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Home > Heritage > Welcome to the Helensburgh Heritage Trust Gallery > Military

General-De-Gaulle-Xmas-Eve-42-w.jpg
De Gaulle at Cove1042 viewsFree French leader General Charles De Gaulle, later to become President of France, visited Free French naval wounded at the World War Two Knockderry Hospital in Cove — in the requisitioned Knockderry Castle — on Christmas Eve 1942. Having arrived with his aides by taxi from Kilcreggan Pier, driven by local man Tom McNeilage, he spent an hour with the patients and distributed gifts. The Secretary of State for Scotland would have attended to welcome him, but did not have enough notice of the visit. Photo by James Hall of Greenock, which is in the Norman Burniston Collection, published by kind permission of Norman Burniston.
German-Heinkel5.jpg
A Heinkel at Rhu circa 19401445 viewsThis photo by World War Two photographer Bob Bird shows a German Heinkel aircraft at the Marine Aircraft Experimental Research Establishment at Rhu. It was one of two Heinkel He 115 floatplanes modified by MAEE and Scottish Aviation to fly agents into Europe. Reproduced by kind permission of Robin Bird, who wrote ‘Top Secret War Bird of World War Two’ about his father.
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Star Guest1231 viewsFilm star Gregory Peck chats to two ratings on a visit to the Faslane Polaris submarine HMS Repulse. Date unknown.
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PM in Churchill671 viewsThe Queen inspects Royal Navy personnel at the then Clyde Naval Base at Faslane in 1972. Photo by Brian Averell for the Helensburgh Advertiser.
HA-60-Thatcher-in-Churchill-w.jpg
PM in Churchill721 viewsPrime Minister Margaret Thatcher is seen visiting and meeting children at the naval married quarters estate at Churchill, Helensburgh, in 1976. Photo by Brian Averell for the Helensburgh Advertiser.
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Sword found in Glen Fruin1403 viewsDate not known.
Helensburgh_Air_Cadets.jpg
Helensburgh Air Cadets1010 viewsThe Helensburgh Air Cadet Squadron, circa 1930. Image supplied by Cecilia Dunlop.
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Helensburgh Company 9th Argylls1320 viewsThe Helensburgh Company of the 9th Argylls on the march on August 4 1914, with young admirers keeping pace. This image is from a booklet entitled 'With the 9th Argylls in France and Flanders', printed and published by Macneur & Bryden Ltd. in Helensburgh and donated to Helensburgh Heritage Trust in 2010.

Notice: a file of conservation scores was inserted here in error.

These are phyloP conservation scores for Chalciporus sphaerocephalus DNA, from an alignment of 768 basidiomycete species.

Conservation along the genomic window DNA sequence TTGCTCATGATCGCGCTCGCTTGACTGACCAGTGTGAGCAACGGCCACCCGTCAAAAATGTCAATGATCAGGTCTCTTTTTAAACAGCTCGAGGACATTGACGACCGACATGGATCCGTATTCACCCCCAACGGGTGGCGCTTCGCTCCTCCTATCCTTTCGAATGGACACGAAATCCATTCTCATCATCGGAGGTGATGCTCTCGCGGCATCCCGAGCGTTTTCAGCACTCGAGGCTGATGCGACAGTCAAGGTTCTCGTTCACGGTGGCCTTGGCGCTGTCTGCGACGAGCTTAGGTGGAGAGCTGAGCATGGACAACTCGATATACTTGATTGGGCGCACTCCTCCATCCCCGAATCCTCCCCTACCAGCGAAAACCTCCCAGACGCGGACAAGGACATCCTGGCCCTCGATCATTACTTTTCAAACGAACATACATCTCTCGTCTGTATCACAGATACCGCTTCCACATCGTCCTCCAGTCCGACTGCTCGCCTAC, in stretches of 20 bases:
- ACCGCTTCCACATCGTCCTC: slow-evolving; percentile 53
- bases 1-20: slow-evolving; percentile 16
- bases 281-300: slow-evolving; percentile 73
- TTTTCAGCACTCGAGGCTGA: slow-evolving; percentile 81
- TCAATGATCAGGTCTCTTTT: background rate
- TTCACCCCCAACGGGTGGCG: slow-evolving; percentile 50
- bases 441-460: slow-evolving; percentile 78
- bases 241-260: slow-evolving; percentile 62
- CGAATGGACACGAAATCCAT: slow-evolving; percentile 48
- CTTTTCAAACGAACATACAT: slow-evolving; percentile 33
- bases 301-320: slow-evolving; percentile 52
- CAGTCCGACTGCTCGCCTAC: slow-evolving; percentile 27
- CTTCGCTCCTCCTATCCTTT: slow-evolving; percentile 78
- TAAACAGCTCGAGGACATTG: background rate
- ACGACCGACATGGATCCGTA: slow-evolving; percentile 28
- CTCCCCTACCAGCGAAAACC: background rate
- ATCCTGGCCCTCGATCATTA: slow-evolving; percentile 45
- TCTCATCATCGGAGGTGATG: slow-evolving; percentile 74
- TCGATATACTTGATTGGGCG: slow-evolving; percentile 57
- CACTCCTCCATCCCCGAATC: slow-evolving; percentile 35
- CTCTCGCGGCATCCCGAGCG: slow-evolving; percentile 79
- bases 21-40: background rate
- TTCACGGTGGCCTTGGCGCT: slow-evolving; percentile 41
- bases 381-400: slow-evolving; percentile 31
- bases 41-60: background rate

Hermitage-choir-w.jpg
Patients choir937 viewsDuring World War One from 1914-18 the Helensburgh Town Council-owned Hermitage House in Hermitage Park became a military hospital with a capacity for 58 patients who were sent from Stobhall Hospital in Glasgow. The wounded men in their blue uniforms were a familiar sight in the town, being wheeled around the park by their nurses. A number of local ladies and girls helped out in the hospital and the local Red Cross detachment also assisted the trained nurses. Many local girls met their future husbands among the wounded ‘tommies’, and patients were taken on outings in a horse-drawn carriage from Waldie & Co. in Sinclair Street.
Hermitage-collecting-w.jpg
Hermitage collection881 viewsDuring World War One from 1914-18 the Helensburgh Town Council-owned Hermitage House in Hermitage Park became a military hospital with a capacity for 58 patients who were sent from Stobhall Hospital in Glasgow. The wounded men in their blue uniforms were a familiar sight in the town, being wheeled around the park by their nurses. A number of local ladies and girls helped out in the hospital and the local Red Cross detachment also assisted the trained nurses. Many local girls met their future husbands among the wounded ‘tommies’, and patients were taken on outings in a horse-drawn carriage from Waldie & Co. in Sinclair Street.
Hermitage-Hospital-group-w.jpg
Hermitage patients860 viewsDuring World War One from 1914-18 the Helensburgh Town Council-owned Hermitage House in Hermitage Park became a military hospital with a capacity for 58 patients who were sent from Stobhall Hospital in Glasgow. The wounded men in their blue uniforms were a familiar sight in the town, being wheeled around the park by their nurses. A number of local ladies and girls helped out in the hospital and the local Red Cross detachment also assisted the trained nurses. Many local girls met their future husbands among the wounded ‘tommies’, and patients were taken on outings in a horse-drawn carriage from Waldie & Co. in Sinclair Street.
Hermitage-House-croquet1.jpg
Croquet for all889 viewsDuring World War One from 1914-18 the Helensburgh Town Council-owned Hermitage House in Hermitage Park became a military hospital with a capacity for 58 patients who were sent from Stobhall Hospital in Glasgow. The wounded men in their blue uniforms were a familiar sight in the town, being wheeled around the park by their nurses. A number of local ladies and girls helped out in the hospital and the local Red Cross detachment also assisted the trained nurses. This photo by Helensburgh lamplighter Edward Graham, supplied by his great great grandson Ian MacQuire, shows patients playing croquet.
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